Obama Presidency

Obama's Shift on Medical Marijuana Policy 'Disastrous'

| by Baptist Press

WASHINGTON (BP) --- The Obama administration's "surrender to bad state
policies on so-called medicinal marijuana will have disastrous
effects," a Southern Baptist ethics leader said in response to a shift
in marijuana policy indicated by Attorney General Eric Holder.

"Medicinal
marijuana is the Trojan horse of the marijuana decriminalization
movement," said Barrett Duke, vice president for public policy of the
Southern Baptist Ethics & Religious Liberty Commission.

The
federal government no longer will raid medical marijuana distributors
if they are in violation only of federal law and not of state law,
Holder told reporters March 18 during a question-and-answer session at
the Department of Justice, according to the Associated Press.

The
new policy under President Obama marks a switch from that of the
previous administration. During the Bush administration, federal agents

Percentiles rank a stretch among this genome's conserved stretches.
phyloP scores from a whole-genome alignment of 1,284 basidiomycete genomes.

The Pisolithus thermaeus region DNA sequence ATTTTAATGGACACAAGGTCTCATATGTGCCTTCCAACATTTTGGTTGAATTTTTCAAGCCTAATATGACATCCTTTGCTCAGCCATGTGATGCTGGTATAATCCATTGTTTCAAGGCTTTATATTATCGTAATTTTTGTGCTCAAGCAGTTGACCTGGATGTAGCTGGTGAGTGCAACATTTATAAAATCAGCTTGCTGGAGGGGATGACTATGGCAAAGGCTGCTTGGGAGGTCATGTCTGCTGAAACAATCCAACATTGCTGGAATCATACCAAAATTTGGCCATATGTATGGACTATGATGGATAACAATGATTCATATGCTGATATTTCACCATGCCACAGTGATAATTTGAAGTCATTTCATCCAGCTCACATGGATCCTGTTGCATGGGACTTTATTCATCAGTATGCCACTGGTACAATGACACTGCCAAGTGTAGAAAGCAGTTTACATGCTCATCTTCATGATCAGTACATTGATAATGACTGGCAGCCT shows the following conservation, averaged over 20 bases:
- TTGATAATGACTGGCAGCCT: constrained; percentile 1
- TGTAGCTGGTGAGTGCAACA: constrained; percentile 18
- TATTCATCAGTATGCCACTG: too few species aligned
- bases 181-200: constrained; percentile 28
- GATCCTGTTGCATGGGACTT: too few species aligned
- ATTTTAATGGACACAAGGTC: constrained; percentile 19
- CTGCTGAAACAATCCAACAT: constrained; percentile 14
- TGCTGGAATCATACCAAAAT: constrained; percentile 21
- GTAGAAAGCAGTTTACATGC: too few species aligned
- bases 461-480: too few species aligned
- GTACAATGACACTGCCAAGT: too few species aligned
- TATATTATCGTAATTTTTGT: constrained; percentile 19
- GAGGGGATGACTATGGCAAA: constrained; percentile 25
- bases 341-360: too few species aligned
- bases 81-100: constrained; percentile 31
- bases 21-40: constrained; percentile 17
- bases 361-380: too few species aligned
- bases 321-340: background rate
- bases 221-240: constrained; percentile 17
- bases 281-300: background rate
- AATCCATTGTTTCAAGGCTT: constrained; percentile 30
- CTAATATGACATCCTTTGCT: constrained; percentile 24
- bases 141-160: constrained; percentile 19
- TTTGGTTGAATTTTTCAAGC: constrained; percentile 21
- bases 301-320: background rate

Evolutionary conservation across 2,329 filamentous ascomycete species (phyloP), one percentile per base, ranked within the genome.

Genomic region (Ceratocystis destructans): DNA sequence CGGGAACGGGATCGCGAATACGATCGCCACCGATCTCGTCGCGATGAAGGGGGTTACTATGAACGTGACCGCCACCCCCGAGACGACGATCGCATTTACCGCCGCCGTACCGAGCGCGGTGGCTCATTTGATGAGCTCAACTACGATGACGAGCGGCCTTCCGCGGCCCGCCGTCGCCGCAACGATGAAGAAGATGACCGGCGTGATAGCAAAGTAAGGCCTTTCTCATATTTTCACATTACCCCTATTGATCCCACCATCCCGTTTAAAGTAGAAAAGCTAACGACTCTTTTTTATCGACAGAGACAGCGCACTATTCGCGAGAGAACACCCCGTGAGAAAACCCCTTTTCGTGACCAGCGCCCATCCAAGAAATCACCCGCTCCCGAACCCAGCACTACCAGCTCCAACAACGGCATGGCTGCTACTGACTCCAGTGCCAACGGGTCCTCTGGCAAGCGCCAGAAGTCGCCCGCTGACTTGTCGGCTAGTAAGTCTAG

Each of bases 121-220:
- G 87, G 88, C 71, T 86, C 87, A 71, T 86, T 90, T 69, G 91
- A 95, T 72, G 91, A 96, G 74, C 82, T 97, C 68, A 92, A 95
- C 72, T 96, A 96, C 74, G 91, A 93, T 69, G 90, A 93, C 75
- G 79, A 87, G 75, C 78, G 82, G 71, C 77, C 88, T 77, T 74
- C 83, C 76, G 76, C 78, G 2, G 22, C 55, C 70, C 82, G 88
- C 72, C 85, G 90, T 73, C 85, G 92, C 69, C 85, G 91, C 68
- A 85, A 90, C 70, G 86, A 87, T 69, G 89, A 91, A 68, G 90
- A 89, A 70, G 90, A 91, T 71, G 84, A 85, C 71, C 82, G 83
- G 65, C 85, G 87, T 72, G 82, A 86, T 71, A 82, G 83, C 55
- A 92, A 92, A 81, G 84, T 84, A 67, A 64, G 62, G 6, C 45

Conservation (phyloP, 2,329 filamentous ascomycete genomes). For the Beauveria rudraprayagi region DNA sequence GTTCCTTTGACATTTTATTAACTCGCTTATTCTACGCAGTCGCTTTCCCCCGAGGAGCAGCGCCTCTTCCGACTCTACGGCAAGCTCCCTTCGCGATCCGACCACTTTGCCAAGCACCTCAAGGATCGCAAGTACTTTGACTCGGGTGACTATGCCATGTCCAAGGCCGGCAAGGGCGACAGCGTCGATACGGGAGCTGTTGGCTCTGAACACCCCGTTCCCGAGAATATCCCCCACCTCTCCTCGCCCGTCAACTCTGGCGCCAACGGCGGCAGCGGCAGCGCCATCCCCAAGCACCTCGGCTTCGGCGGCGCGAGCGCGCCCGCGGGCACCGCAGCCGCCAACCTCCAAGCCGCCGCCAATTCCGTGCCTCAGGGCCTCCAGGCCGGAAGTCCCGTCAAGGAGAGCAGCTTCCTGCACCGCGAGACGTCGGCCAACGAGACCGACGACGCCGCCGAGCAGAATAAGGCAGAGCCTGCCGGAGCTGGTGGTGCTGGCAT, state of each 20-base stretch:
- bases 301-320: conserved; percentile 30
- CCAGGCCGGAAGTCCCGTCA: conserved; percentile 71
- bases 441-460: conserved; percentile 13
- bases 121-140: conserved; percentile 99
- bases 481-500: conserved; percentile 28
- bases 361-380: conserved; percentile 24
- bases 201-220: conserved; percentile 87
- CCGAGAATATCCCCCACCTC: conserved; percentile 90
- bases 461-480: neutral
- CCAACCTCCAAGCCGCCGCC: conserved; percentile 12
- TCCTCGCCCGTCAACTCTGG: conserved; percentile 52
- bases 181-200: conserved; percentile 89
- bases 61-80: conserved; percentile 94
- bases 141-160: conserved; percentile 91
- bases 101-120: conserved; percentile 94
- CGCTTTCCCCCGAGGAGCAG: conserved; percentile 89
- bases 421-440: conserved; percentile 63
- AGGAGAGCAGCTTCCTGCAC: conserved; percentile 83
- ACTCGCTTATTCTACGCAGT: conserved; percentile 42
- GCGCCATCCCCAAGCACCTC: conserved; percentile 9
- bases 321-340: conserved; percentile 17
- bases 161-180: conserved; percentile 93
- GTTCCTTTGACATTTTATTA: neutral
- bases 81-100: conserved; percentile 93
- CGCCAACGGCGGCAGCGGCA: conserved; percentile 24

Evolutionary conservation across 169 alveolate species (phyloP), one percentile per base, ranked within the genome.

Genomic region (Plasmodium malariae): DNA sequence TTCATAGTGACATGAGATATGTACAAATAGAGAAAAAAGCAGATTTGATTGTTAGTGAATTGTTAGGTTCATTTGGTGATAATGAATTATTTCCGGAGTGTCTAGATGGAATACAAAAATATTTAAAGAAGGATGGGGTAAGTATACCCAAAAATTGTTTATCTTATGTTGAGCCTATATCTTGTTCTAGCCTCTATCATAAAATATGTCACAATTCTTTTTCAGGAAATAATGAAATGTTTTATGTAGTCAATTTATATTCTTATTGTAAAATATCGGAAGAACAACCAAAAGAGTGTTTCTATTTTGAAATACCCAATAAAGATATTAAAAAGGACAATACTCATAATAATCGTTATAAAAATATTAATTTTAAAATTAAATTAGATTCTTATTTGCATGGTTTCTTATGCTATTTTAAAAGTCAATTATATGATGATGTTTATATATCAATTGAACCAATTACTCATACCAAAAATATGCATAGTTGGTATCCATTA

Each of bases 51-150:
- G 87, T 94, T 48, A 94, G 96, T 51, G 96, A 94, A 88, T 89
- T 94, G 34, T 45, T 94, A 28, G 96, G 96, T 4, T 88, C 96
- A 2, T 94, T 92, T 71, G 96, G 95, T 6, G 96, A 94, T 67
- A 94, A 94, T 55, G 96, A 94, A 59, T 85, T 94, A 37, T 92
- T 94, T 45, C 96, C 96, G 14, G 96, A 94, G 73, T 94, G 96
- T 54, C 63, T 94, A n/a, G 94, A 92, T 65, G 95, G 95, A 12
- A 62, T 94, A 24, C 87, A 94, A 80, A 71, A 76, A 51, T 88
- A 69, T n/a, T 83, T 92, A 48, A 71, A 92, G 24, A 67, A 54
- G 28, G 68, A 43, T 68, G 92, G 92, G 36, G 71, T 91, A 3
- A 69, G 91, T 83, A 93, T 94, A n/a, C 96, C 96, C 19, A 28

raided medical marijuana distributors in California, even though that
state's law allowed its distribution and use for such a purpose.

"The
policy is to go after those people who violate both federal and state
law," Holder said. Federal law prohibits the sale of marijuana for
medical purposes, but California and 12 other states have legalized the
use of medical marijuana. The other dozen states are Alaska, Colorado,
Hawaii, Maine, Michigan, Montana, Nevada, New Mexico, Oregon, Rhode
Island, Vermont and Washington, according to the Drug Policy Alliance
Network.

"Given the limited resources that we have, our focus
will be on people, organizations that are growing, cultivating
substantial amounts of marijuana and doing so in a way that's
inconsistent with federal and state law," Holder said, AP reported.

Duke,
of the ERLC, said the Obama administration's decision "is not the kind
of change America needs." Medicinal marijuana, he said, is "a threat to
our nation's well-being and health, not a prescription for a better
life."

The failure to enforce federal, anti-drug laws will not
help the sick or society, Duke said. Marijuana has not been shown to be
especially helpful in relieving pain, he said. Its greater medicinal
use likely will lead to increased usage by young people, potential
legalization for recreational purposes and widespread drug-related
problems, Duke said.

Advocates for medical marijuana use had a
different response to the policy change. "It signals a new direction
and a more reasonable and sensible direction on medical marijuana
policy," said Kris Hermes, a spokesman for Americans for Safe Access.

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